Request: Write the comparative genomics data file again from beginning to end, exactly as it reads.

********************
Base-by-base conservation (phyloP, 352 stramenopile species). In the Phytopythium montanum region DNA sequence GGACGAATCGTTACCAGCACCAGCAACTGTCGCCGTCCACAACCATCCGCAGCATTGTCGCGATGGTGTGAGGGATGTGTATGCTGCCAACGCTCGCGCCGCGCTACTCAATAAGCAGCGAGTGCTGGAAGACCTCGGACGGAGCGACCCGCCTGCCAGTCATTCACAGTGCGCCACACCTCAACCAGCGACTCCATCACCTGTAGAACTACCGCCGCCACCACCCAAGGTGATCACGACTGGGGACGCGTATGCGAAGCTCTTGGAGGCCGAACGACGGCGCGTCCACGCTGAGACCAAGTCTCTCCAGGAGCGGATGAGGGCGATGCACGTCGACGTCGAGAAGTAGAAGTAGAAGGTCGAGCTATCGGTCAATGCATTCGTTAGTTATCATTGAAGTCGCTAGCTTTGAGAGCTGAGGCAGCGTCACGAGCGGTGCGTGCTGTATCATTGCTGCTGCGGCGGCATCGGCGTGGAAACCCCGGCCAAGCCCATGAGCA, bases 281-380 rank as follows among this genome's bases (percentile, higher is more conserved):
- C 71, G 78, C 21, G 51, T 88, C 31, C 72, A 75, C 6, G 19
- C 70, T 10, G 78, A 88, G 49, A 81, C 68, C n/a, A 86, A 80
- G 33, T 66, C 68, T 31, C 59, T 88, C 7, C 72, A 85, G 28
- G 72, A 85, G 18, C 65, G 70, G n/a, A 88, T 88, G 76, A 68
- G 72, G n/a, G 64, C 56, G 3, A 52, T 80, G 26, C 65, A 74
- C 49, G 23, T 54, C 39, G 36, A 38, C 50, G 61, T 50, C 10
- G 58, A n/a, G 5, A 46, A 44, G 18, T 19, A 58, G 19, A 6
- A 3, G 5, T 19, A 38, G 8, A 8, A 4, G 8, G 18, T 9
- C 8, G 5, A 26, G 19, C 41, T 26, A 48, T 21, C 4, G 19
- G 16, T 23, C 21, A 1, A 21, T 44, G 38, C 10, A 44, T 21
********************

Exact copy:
Base-by-base conservation (phyloP, 352 stramenopile species). In the Phytopythium montanum region DNA sequence GGACGAATCGTTACCAGCACCAGCAACTGTCGCCGTCCACAACCATCCGCAGCATTGTCGCGATGGTGTGAGGGATGTGTATGCTGCCAACGCTCGCGCCGCGCTACTCAATAAGCAGCGAGTGCTGGAAGACCTCGGACGGAGCGACCCGCCTGCCAGTCATTCACAGTGCGCCACACCTCAACCAGCGACTCCATCACCTGTAGAACTACCGCCGCCACCACCCAAGGTGATCACGACTGGGGACGCGTATGCGAAGCTCTTGGAGGCCGAACGACGGCGCGTCCACGCTGAGACCAAGTCTCTCCAGGAGCGGATGAGGGCGATGCACGTCGACGTCGAGAAGTAGAAGTAGAAGGTCGAGCTATCGGTCAATGCATTCGTTAGTTATCATTGAAGTCGCTAGCTTTGAGAGCTGAGGCAGCGTCACGAGCGGTGCGTGCTGTATCATTGCTGCTGCGGCGGCATCGGCGTGGAAACCCCGGCCAAGCCCATGAGCA, bases 281-380 rank as follows among this genome's bases (percentile, higher is more conserved):
- C 71, G 78, C 21, G 51, T 88, C 31, C 72, A 75, C 6, G 19
- C 70, T 10, G 78, A 88, G 49, A 81, C 68, C n/a, A 86, A 80
- G 33, T 66, C 68, T 31, C 59, T 88, C 7, C 72, A 85, G 28
- G 72, A 85, G 18, C 65, G 70, G n/a, A 88, T 88, G 76, A 68
- G 72, G n/a, G 64, C 56, G 3, A 52, T 80, G 26, C 65, A 74
- C 49, G 23, T 54, C 39, G 36, A 38, C 50, G 61, T 50, C 10
- G 58, A n/a, G 5, A 46, A 44, G 18, T 19, A 58, G 19, A 6
- A 3, G 5, T 19, A 38, G 8, A 8, A 4, G 8, G 18, T 9
- C 8, G 5, A 26, G 19, C 41, T 26, A 48, T 21, C 4, G 19
- G 16, T 23, C 21, A 1, A 21, T 44, G 38, C 10, A 44, T 21